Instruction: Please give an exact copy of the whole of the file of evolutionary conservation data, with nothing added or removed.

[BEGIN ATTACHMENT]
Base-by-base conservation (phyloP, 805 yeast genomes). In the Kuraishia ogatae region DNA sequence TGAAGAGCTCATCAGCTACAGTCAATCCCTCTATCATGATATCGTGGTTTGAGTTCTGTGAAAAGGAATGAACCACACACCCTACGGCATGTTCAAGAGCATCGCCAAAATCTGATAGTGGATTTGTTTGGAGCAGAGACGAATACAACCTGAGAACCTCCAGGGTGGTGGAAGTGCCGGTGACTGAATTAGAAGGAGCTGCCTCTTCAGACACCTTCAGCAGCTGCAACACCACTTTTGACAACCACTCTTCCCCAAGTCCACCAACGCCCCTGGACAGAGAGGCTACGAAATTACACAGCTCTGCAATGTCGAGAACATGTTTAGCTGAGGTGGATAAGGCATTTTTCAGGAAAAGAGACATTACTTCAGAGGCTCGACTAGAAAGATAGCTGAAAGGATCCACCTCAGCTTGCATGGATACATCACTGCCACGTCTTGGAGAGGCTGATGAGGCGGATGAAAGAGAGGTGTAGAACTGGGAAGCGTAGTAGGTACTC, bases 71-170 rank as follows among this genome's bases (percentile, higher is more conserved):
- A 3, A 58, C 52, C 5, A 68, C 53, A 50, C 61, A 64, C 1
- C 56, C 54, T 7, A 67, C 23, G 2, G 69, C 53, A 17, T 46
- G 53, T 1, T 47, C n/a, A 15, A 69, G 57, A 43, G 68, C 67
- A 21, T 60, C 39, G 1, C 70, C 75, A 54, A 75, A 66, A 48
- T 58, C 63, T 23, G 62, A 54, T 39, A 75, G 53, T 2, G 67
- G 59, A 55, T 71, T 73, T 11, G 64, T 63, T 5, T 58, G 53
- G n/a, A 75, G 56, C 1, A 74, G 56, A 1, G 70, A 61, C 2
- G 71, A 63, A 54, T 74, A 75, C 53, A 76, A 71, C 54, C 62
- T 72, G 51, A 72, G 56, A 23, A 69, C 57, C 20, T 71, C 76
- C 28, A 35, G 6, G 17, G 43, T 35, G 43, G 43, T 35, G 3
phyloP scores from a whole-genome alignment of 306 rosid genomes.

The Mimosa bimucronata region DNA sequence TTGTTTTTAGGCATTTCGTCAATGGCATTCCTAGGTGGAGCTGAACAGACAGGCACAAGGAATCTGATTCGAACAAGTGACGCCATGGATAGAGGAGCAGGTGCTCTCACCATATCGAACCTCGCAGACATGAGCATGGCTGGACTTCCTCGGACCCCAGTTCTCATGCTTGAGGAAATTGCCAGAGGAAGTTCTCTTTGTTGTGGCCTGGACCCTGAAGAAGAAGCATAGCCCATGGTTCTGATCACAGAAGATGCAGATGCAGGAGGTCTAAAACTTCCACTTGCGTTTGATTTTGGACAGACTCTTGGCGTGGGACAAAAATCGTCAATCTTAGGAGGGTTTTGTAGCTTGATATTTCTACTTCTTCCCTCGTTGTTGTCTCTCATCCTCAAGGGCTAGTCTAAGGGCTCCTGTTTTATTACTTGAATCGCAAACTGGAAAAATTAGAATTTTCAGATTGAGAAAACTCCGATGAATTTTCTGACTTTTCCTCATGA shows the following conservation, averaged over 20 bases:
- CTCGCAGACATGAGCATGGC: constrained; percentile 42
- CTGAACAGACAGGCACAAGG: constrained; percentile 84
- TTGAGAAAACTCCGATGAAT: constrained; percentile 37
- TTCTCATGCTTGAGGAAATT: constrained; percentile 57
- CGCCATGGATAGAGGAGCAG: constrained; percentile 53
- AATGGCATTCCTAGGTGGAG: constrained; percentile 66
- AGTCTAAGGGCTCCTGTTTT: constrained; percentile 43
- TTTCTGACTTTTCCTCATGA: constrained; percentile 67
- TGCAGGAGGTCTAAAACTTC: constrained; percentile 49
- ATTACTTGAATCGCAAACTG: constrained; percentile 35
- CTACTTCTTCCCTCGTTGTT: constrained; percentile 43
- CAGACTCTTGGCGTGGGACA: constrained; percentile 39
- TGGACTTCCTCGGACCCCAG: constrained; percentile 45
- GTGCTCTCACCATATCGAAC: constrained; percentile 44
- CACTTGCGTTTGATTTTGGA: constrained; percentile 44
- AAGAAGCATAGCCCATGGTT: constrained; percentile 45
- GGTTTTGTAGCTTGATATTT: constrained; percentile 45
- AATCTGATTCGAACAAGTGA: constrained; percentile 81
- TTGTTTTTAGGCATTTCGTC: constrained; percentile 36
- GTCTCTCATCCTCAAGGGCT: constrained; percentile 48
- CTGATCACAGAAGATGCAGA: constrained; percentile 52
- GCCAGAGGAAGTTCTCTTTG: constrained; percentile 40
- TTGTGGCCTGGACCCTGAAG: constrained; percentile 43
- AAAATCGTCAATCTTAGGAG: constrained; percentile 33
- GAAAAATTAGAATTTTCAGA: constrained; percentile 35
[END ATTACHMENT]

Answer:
Base-by-base conservation (phyloP, 805 yeast genomes). In the Kuraishia ogatae region DNA sequence TGAAGAGCTCATCAGCTACAGTCAATCCCTCTATCATGATATCGTGGTTTGAGTTCTGTGAAAAGGAATGAACCACACACCCTACGGCATGTTCAAGAGCATCGCCAAAATCTGATAGTGGATTTGTTTGGAGCAGAGACGAATACAACCTGAGAACCTCCAGGGTGGTGGAAGTGCCGGTGACTGAATTAGAAGGAGCTGCCTCTTCAGACACCTTCAGCAGCTGCAACACCACTTTTGACAACCACTCTTCCCCAAGTCCACCAACGCCCCTGGACAGAGAGGCTACGAAATTACACAGCTCTGCAATGTCGAGAACATGTTTAGCTGAGGTGGATAAGGCATTTTTCAGGAAAAGAGACATTACTTCAGAGGCTCGACTAGAAAGATAGCTGAAAGGATCCACCTCAGCTTGCATGGATACATCACTGCCACGTCTTGGAGAGGCTGATGAGGCGGATGAAAGAGAGGTGTAGAACTGGGAAGCGTAGTAGGTACTC, bases 71-170 rank as follows among this genome's bases (percentile, higher is more conserved):
- A 3, A 58, C 52, C 5, A 68, C 53, A 50, C 61, A 64, C 1
- C 56, C 54, T 7, A 67, C 23, G 2, G 69, C 53, A 17, T 46
- G 53, T 1, T 47, C n/a, A 15, A 69, G 57, A 43, G 68, C 67
- A 21, T 60, C 39, G 1, C 70, C 75, A 54, A 75, A 66, A 48
- T 58, C 63, T 23, G 62, A 54, T 39, A 75, G 53, T 2, G 67
- G 59, A 55, T 71, T 73, T 11, G 64, T 63, T 5, T 58, G 53
- G n/a, A 75, G 56, C 1, A 74, G 56, A 1, G 70, A 61, C 2
- G 71, A 63, A 54, T 74, A 75, C 53, A 76, A 71, C 54, C 62
- T 72, G 51, A 72, G 56, A 23, A 69, C 57, C 20, T 71, C 76
- C 28, A 35, G 6, G 17, G 43, T 35, G 43, G 43, T 35, G 3
phyloP scores from a whole-genome alignment of 306 rosid genomes.

The Mimosa bimucronata region DNA sequence TTGTTTTTAGGCATTTCGTCAATGGCATTCCTAGGTGGAGCTGAACAGACAGGCACAAGGAATCTGATTCGAACAAGTGACGCCATGGATAGAGGAGCAGGTGCTCTCACCATATCGAACCTCGCAGACATGAGCATGGCTGGACTTCCTCGGACCCCAGTTCTCATGCTTGAGGAAATTGCCAGAGGAAGTTCTCTTTGTTGTGGCCTGGACCCTGAAGAAGAAGCATAGCCCATGGTTCTGATCACAGAAGATGCAGATGCAGGAGGTCTAAAACTTCCACTTGCGTTTGATTTTGGACAGACTCTTGGCGTGGGACAAAAATCGTCAATCTTAGGAGGGTTTTGTAGCTTGATATTTCTACTTCTTCCCTCGTTGTTGTCTCTCATCCTCAAGGGCTAGTCTAAGGGCTCCTGTTTTATTACTTGAATCGCAAACTGGAAAAATTAGAATTTTCAGATTGAGAAAACTCCGATGAATTTTCTGACTTTTCCTCATGA shows the following conservation, averaged over 20 bases:
- CTCGCAGACATGAGCATGGC: constrained; percentile 42
- CTGAACAGACAGGCACAAGG: constrained; percentile 84
- TTGAGAAAACTCCGATGAAT: constrained; percentile 37
- TTCTCATGCTTGAGGAAATT: constrained; percentile 57
- CGCCATGGATAGAGGAGCAG: constrained; percentile 53
- AATGGCATTCCTAGGTGGAG: constrained; percentile 66
- AGTCTAAGGGCTCCTGTTTT: constrained; percentile 43
- TTTCTGACTTTTCCTCATGA: constrained; percentile 67
- TGCAGGAGGTCTAAAACTTC: constrained; percentile 49
- ATTACTTGAATCGCAAACTG: constrained; percentile 35
- CTACTTCTTCCCTCGTTGTT: constrained; percentile 43
- CAGACTCTTGGCGTGGGACA: constrained; percentile 39
- TGGACTTCCTCGGACCCCAG: constrained; percentile 45
- GTGCTCTCACCATATCGAAC: constrained; percentile 44
- CACTTGCGTTTGATTTTGGA: constrained; percentile 44
- AAGAAGCATAGCCCATGGTT: constrained; percentile 45
- GGTTTTGTAGCTTGATATTT: constrained; percentile 45
- AATCTGATTCGAACAAGTGA: constrained; percentile 81
- TTGTTTTTAGGCATTTCGTC: constrained; percentile 36
- GTCTCTCATCCTCAAGGGCT: constrained; percentile 48
- CTGATCACAGAAGATGCAGA: constrained; percentile 52
- GCCAGAGGAAGTTCTCTTTG: constrained; percentile 40
- TTGTGGCCTGGACCCTGAAG: constrained; percentile 43
- AAAATCGTCAATCTTAGGAG: constrained; percentile 33
- GAAAAATTAGAATTTTCAGA: constrained; percentile 35